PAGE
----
Pisa is the international symbol of improbable constructions and therefore a fitting location for this week’s workshop. Pisa is also a fitting location for meditating on the eternal and impossible question: do we engage in mathematics because we find it beautiful, or do we find mathematics beautiful because of our programming? Are Pisa’s medieval arcades beautiful because we are used to them or do we admire Pisa for the beauty of its medieval architecture?
In addition to the Roman sarcophagi that littered Pisa’s underworld and were recycled in medieval times to house the remains of political and military citizens “di primario spicco,” Pisa’s Camposanto contains the gigantic (5.6 x 15 m) 14th century fresco Il trionfo della morte which might have served as a reminder of the urgency of completing the program of this week’s workshop, but which is undergoing restoration and is therefore not visible to the public. It seems to me the workshop provides a striking illustration of the complex interplay between freedom and inevitability in the design of a mathematical theory, in this case the mod p Langlands program, whose ultimate goals are being defined, democratically as far as I can tell, through workshops and conferences like this one.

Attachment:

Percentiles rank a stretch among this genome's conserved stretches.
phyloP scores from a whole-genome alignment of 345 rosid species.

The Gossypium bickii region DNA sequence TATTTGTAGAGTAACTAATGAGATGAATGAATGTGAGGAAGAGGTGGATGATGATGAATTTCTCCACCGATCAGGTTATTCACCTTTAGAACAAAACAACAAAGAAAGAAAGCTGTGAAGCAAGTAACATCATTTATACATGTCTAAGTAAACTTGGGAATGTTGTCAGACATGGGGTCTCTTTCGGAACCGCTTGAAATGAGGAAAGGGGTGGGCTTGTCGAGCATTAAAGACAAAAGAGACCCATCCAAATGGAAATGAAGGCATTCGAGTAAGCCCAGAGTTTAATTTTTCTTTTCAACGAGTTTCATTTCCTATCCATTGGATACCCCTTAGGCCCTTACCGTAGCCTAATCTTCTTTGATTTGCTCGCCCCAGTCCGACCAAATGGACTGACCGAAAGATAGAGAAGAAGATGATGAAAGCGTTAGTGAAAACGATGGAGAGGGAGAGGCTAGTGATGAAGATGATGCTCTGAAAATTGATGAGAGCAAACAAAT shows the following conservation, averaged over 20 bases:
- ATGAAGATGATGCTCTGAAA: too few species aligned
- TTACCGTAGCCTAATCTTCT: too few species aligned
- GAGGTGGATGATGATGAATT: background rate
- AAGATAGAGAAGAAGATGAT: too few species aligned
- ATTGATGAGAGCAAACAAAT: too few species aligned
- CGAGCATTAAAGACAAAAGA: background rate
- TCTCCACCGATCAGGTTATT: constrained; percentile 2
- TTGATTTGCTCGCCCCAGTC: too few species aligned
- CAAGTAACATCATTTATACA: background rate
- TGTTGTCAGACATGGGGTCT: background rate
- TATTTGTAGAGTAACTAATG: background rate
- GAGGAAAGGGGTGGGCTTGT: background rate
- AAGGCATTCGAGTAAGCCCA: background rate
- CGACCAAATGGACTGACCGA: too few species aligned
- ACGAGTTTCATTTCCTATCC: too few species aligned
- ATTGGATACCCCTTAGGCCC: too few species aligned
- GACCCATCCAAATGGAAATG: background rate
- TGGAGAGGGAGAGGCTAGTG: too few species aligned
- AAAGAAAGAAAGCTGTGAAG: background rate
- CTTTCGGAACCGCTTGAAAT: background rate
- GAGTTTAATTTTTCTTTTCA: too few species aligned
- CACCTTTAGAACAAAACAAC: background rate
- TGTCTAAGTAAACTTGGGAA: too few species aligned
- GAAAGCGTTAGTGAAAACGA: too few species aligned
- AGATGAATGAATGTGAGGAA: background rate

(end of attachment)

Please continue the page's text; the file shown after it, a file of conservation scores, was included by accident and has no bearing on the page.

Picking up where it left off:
Pisa’s medieval walls are also decorated with a variety of political statements. Someone found it worth his or her while to design a stencil to celebrate an American mathematical personality: